Digital is mainstream: Rajan Anandan, Google

Rajan Anandan, Vice President, Google India and South East Asia was in Mumbai to deliver the annual Subhas Ghosal Memorial Lecture, organised by the Advertising Agencies Association of India and Subhas Ghosal Foundation

e4m by exchange4media Staff
Updated: Sep 21, 2018 8:58 AM

The profile of the internet user is dramatically changing from ‘metro, male, millennial’ to include more women. “By 2020, 45 per cent of all internet users is expected to be women. There has been a 4X growth in rural users since 2012,” said Rajan Anandan, Vice President, Google India and South East Asia, speaking about The New Internet User in Mumbai on Thursday. Anandan was delivering the annual Subhas Ghosal Memorial Lecture on the invitation of the Advertising Agencies Association of India (AAAI) and Subhas Ghosal Foundation (SGF).

Giving out stats and figures about the changing internet landscape in India as he addressed a room full of advertising veterans, Anandan said that voice, vernacular and video are defining the evolution of internet in India. Anandan noted that of the 390 mn internet users in India, 330 mn (around 80%) access the internet on their mobiles. This number is expected to grow to 500 mn by 2020.

At present, nearly 95 per cent of all video consumption in happening in Indian languages. Anandan pointed out that new Indian users who are coming online for the first time are Indic language users. He said that by 2020, 400mn of the 650mn using Indic languages - 62 per cent users will use the internet in Hindi and other Indian languages. Currently, 200mn of the 390mn Indian internet users are Indic language users. “There has been a 10X growth in local language queries over last 18 months,” Anandan noted.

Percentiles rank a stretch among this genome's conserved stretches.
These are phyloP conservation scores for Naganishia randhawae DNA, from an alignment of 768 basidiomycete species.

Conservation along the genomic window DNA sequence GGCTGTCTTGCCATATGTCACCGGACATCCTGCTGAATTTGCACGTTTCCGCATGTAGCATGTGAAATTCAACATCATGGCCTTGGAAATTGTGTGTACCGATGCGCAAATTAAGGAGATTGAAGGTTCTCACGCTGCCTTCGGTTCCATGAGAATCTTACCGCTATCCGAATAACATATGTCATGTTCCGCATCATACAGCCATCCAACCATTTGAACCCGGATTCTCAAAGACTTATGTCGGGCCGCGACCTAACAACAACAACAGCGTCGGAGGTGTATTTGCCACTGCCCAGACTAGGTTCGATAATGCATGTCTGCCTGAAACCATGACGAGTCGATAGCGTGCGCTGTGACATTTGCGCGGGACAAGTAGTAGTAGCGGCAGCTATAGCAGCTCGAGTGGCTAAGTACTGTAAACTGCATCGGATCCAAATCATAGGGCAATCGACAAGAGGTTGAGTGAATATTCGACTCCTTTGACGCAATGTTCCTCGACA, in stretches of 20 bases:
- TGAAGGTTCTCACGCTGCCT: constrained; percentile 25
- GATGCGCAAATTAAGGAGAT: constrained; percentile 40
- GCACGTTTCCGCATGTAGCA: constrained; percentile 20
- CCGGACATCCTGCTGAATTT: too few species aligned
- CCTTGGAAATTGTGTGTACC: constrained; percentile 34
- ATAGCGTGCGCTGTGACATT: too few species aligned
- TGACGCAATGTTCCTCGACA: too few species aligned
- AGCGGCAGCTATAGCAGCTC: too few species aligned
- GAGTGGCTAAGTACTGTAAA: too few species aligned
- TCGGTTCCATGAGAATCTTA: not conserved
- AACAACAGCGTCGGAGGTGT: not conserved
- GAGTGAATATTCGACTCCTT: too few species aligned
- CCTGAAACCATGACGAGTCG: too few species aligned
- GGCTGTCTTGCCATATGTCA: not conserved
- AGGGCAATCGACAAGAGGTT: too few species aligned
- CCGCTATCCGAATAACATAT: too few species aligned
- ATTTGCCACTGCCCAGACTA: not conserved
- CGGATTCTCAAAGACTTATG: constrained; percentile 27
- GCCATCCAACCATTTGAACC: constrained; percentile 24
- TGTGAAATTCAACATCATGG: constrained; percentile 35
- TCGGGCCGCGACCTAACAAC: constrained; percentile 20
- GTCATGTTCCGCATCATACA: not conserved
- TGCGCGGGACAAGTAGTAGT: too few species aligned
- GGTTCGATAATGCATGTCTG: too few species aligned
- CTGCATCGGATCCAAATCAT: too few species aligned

He said that the trend of using voice on the internet has been a rather surprising development. The industry has seen a 270% growth in voice search and 400% growth in Hindi voice search. He said that new internet users are more comfortable with speaking to the internet, therefore companies need to start thinking about building products with a voice-first approach.

At a time when ad spends on digital are growing at 30% CAGR, television is still the mass reach medium for advertisers. He said that with YouTube’s 245 mn MAUs (monthly active users) the reach of the video streaming site far exceeds the reach of any TV channel. “Digital is mainstream in India,” he announced as he gave out more numbers.

The digital explosion has surely made life more convenient, be that ordering food home, or booking a taxi, and why even getting groceries delivered home, but digital can do a lot more than that, Anandan pointed out. He said that Indians in rural India who spend nearly 35-40 per cent of their income on medical expenses are the ones that need the internet more than the urban/metro folk. With more connected users coming online, Indian entrepreneurs need to be solving real problems of real India. He cited the examples of start-ups Niramai, Sig-Tuple which are revolutionising the medical diagnostics space in India. “As the new internet users comes online and get connected, we are going to start seeing some incredible things that you can do to solve their real needs,” he concluded.

While it was an evening of new learnings from Anandan, it was also an evening to remember and celebrate the great doyen of advertising - Subhas Ghosal. This year Ivan Arthur, who was groomed by Ghosal,  went down memory lane as a tribute to his mentor. Arthur delivered a poetic remembrance that gave the audience, who had not had the good fortune of knowing Ghosal, a little taste of what it was like to work with and learn from the legend. Arthur brought Ghosal alive, even if for just a few minutes, and inspired the room to aim higher and seek perfection.

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